Why We Still Need to Talk About Unconscious Bias
Updated: Oct 9, 2019
There’s a lot of talk about unconscious bias these days, and even some action… perhaps to the point where many people think we’ve pushed ourselves to the limits and have nothing more to gain by continuing the talk. But, let’s be clear. There’s still a lot of ground to cover before we really embrace diversity and inclusion, and getting there starts with talk.
Everyone has Unconscious Biases
It’s just the way the human brain works. The mind is constantly trying to fit new situations into situations it is familiar with. For example, a new corporate manager who spent the first half of his/her career in the military may expect unquestioning loyalty from employees s/he supervises. Those who question him/her may be seen as being disrespectful and not loyal to the company. The fact of the matter may be that the actions of the employees are completely consistent with the company’s culture - a culture that the new manager has not yet internalized.
Unconscious Biases aren’t Inherently Bad
The (unconscious bias) autopilot in our systems kept our ancestors alive. It taught them to be wary of outsiders who might cause harm or of potentially poisonous foods. It even simplifies our lives and keeps us safe today. It helps us avoid potentially dangerous situations. It (hopefully) stops us from purchasing hot dogs from the unlicensed vendor down the street who may or may not understand the importance of keeping food at a specific temperature.
Unconscious Biases Become Bad When the Outcome is Harmful to Ourselves or Others
Unconscious bias comes in two primary forms: elevating the status of people and things that are familiar/ normal to us; and downgrading the status of people and things that are not familiar/ normal. The new manager is an example of both. His/Her actions elevated the cultural norms of his/her previous employer. However, in so doing, s/he downgraded the individuals working for him/her but acting based on the established norms of the company.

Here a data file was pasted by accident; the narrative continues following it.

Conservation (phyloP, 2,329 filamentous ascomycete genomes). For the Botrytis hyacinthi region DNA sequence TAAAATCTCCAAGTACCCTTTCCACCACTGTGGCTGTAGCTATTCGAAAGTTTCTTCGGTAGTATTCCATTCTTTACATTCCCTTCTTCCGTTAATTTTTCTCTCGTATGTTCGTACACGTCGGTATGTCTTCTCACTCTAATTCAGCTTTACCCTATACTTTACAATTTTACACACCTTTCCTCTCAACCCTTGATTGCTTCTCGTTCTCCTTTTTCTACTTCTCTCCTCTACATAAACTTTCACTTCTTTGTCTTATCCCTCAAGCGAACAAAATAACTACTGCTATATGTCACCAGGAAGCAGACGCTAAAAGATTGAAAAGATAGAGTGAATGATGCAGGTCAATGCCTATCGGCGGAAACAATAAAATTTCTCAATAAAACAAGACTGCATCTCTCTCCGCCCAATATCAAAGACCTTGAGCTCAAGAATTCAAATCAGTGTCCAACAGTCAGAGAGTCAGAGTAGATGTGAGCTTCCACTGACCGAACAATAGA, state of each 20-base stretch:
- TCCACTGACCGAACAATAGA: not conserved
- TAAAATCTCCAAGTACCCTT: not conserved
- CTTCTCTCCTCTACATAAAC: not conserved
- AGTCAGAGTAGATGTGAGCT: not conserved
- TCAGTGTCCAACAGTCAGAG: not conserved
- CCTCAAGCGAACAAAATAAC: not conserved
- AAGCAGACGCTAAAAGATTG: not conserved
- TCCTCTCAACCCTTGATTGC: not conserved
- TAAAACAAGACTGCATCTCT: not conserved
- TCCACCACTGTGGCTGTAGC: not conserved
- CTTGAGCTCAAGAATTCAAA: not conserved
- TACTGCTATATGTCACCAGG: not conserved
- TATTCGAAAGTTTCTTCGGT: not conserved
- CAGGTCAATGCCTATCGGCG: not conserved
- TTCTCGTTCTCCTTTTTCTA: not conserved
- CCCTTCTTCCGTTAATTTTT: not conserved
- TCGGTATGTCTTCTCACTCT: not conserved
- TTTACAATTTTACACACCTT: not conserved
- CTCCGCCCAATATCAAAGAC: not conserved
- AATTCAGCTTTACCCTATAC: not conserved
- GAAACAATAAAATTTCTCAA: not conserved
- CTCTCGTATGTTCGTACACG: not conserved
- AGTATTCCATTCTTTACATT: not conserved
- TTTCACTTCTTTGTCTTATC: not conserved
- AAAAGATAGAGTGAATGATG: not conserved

Unconscious Biases Continue to Cause Harm
Research shows that:
Blondes earn 7% more than brunettes and redheads.
Heavier women earn less than skinny women (12% for Caucasians, 7% for African Americans).
Half of all male Fortune 500 CEOs are three inches taller than the average man.
Taller women earn more; roughly 5-8% more for every three inches of height.
The examples above serve as a universal litmus test because they impact everyone, but let’s be frank here. Unconscious biases have a disproportionate impact on women and people of color. This is an age in which women earn 80 cents for every dollar a White man earns and Black women earn just 61 cents for every dollar. That amounts to a $946,000 loss over one’s lifetime. These gaps exist over virtually every minority group too. Black men earn 73 cents per dollar and Hispanic men earn 69 cents per dollar.
Your HR Practices Include Unconscious Biases
If you haven’t proactively taken steps to eliminate unconscious biases, they are impacting the talent you attract, the employees you retain, and your organizational culture. They seep in via unexpected ways, such as:
Using biased language in job ads that impact the ability to attract diverse candidates.
Launching media campaigns that are offensive to women or people of color.
Not leveraging media (signs, images, posters, etc.) that showcase diversity.
Failing to enact policies and offer benefits that attract a wide pool of candidates.
Pretending that diversity and inclusion is not a problem within the organization.
Support Diversity and Inclusion in Your Company
We have a long way to go before society is truly inclusive, but you can take steps today to eliminate unconscious bias in your company. Check out our services to get started.